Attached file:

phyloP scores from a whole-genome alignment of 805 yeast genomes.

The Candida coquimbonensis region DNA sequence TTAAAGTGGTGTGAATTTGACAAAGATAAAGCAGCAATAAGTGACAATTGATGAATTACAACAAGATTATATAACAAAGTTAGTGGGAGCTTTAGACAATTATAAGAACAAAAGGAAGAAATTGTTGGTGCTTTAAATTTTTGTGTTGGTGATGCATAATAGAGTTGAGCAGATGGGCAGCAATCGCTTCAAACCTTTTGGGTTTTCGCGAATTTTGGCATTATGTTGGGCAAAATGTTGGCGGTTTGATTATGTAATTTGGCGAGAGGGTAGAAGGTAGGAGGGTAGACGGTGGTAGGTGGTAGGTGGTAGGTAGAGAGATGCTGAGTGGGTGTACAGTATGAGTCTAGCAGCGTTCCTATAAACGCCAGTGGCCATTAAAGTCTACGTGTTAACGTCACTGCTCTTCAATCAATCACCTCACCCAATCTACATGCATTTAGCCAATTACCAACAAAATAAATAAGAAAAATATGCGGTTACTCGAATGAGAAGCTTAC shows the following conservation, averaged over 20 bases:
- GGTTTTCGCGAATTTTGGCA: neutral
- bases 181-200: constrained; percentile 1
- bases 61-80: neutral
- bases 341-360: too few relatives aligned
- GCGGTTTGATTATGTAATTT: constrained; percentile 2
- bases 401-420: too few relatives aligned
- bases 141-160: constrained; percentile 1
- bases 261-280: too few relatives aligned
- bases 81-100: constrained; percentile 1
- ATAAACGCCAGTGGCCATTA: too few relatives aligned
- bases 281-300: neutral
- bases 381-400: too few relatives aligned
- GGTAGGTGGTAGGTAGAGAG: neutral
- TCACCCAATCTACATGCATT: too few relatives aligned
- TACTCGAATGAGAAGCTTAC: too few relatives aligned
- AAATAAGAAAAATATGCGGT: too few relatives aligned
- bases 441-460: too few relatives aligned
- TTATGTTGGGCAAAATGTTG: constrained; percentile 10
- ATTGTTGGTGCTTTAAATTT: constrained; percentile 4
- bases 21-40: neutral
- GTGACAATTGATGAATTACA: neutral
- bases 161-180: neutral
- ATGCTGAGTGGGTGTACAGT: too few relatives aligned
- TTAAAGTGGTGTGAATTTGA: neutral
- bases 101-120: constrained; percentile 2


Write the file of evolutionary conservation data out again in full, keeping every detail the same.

phyloP scores from a whole-genome alignment of 805 yeast genomes.

The Candida coquimbonensis region DNA sequence TTAAAGTGGTGTGAATTTGACAAAGATAAAGCAGCAATAAGTGACAATTGATGAATTACAACAAGATTATATAACAAAGTTAGTGGGAGCTTTAGACAATTATAAGAACAAAAGGAAGAAATTGTTGGTGCTTTAAATTTTTGTGTTGGTGATGCATAATAGAGTTGAGCAGATGGGCAGCAATCGCTTCAAACCTTTTGGGTTTTCGCGAATTTTGGCATTATGTTGGGCAAAATGTTGGCGGTTTGATTATGTAATTTGGCGAGAGGGTAGAAGGTAGGAGGGTAGACGGTGGTAGGTGGTAGGTGGTAGGTAGAGAGATGCTGAGTGGGTGTACAGTATGAGTCTAGCAGCGTTCCTATAAACGCCAGTGGCCATTAAAGTCTACGTGTTAACGTCACTGCTCTTCAATCAATCACCTCACCCAATCTACATGCATTTAGCCAATTACCAACAAAATAAATAAGAAAAATATGCGGTTACTCGAATGAGAAGCTTAC shows the following conservation, averaged over 20 bases:
- GGTTTTCGCGAATTTTGGCA: neutral
- bases 181-200: constrained; percentile 1
- bases 61-80: neutral
- bases 341-360: too few relatives aligned
- GCGGTTTGATTATGTAATTT: constrained; percentile 2
- bases 401-420: too few relatives aligned
- bases 141-160: constrained; percentile 1
- bases 261-280: too few relatives aligned
- bases 81-100: constrained; percentile 1
- ATAAACGCCAGTGGCCATTA: too few relatives aligned
- bases 281-300: neutral
- bases 381-400: too few relatives aligned
- GGTAGGTGGTAGGTAGAGAG: neutral
- TCACCCAATCTACATGCATT: too few relatives aligned
- TACTCGAATGAGAAGCTTAC: too few relatives aligned
- AAATAAGAAAAATATGCGGT: too few relatives aligned
- bases 441-460: too few relatives aligned
- TTATGTTGGGCAAAATGTTG: constrained; percentile 10
- ATTGTTGGTGCTTTAAATTT: constrained; percentile 4
- bases 21-40: neutral
- GTGACAATTGATGAATTACA: neutral
- bases 161-180: neutral
- ATGCTGAGTGGGTGTACAGT: too few relatives aligned
- TTAAAGTGGTGTGAATTTGA: neutral
- bases 101-120: constrained; percentile 2